North Dakota’s roadside pheasant survey conducted in late July and August suggests poor production this spring, meaning a lower fall population in all areas of the state.
Stan Kohn, upland game management supervisor for the North Dakota Game and Fish Department, said the survey shows statewide total pheasants are down 36 percent from last year. In addition, brood observations were down 38 percent, but the average brood size was up 4 percent. The final summary is the result of 222 runs made along 104 brood routes across North Dakota.
“Brood survey numbers from this summer match closely to numbers from 2001, when hunters harvested 420,000 roosters,” Kohn said. “If fall weather conditions hold through most of the year, I could see a fall harvest of about 400,000 birds. But if winter weather sets in early, we could be much lower. Either way, this could be the first fall since 2001 that we harvest less than 500,000 roosters.”
Kohn said several factors contribute to the decrease in pheasant numbers: three difficult winters in a row with above average snowfall has reduced spring’s adult breeding population; wet conditions during peak hatch in mid-June of 2008, 2009 and 2011 reduced chick survival; and the loss of nesting habitat on the landscape as more Conservation Reserve Program acreage is removed from pheasant range.
“Boiled down, hunters will likely have to put in more time in the field to find success,” Kohn said. “But as always, there will be local areas within all four pheasant districts where pheasant numbers will be much above or much below what is predicted for the district.”
Statistics from southwestern North Dakota indicate both the number of broods and number of birds observed were down 26 percent from 2010. Observers counted 14 broods and 118 birds per 100 miles. The average brood size was six. “Census numbers indicate this district will have the best pheasant numbers in the state this fall,” Kohn said.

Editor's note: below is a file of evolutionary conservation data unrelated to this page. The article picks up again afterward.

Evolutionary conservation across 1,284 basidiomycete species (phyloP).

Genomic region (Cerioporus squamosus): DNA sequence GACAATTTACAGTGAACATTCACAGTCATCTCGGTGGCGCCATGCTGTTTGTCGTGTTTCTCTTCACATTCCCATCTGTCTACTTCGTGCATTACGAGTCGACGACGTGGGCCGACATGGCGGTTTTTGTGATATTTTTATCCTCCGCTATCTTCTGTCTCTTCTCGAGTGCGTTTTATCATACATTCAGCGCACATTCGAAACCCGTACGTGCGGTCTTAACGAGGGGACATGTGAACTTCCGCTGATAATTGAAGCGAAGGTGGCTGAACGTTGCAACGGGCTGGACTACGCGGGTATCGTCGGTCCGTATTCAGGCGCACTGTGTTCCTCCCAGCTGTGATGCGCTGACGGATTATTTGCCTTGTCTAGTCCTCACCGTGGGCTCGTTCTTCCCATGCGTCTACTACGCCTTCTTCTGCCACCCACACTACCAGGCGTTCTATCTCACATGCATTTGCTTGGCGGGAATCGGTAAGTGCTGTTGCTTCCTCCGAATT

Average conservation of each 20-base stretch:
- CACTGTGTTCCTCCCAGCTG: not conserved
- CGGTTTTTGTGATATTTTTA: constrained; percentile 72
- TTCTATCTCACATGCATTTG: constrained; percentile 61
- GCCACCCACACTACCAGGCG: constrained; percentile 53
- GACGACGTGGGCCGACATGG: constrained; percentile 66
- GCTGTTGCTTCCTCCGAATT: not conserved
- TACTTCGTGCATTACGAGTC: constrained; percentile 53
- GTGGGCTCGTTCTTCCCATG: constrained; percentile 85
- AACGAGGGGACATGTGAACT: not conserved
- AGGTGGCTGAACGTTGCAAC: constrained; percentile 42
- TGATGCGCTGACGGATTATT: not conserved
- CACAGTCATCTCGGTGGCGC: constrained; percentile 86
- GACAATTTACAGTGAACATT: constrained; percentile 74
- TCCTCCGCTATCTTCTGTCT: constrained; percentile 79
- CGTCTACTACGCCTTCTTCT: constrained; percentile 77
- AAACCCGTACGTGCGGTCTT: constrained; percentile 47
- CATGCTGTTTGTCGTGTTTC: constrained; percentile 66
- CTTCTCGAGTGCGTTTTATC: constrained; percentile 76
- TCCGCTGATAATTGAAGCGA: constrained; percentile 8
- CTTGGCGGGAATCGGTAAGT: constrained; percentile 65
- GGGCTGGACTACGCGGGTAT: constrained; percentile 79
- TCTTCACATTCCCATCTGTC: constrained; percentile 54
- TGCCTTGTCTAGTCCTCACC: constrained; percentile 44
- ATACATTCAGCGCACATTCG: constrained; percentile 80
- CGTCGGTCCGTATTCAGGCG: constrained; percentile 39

Results from the southeast show the number of birds observed down 54 percent from last year, and the number of broods was down 60 percent. Observers counted four broods and 36 birds per 100 miles. The average brood size was 5.7. “Removal of CRP in the southeast may have already affected the number of birds produced this spring, with weather conditions adding more pressure on spring production,” Kohn said.
Statistics from the northwest indicated pheasants are down 53 percent from last year, with broods down 62 percent. Observers recorded two broods and 21 birds per 100 miles. Average brood size was 5.5.
The northeast district, generally containing secondary pheasant habitat with much of it lacking good winter cover, showed 0.4 broods and four birds per 100 miles. Average brood size was six. Both number of birds observed and number of broods recorded were down roughly 66 percent. “Hunters should concentrate their efforts in the southern counties of this district for the best potential to find birds,” Kohn said.
The 2011 regular pheasant season opens Oct. 8 and continues through Jan. 8, 2012. The two-day youth pheasant hunting weekend, when legally licensed residents and nonresidents ages 15 and younger can hunt statewide, is set for Oct. 1-2.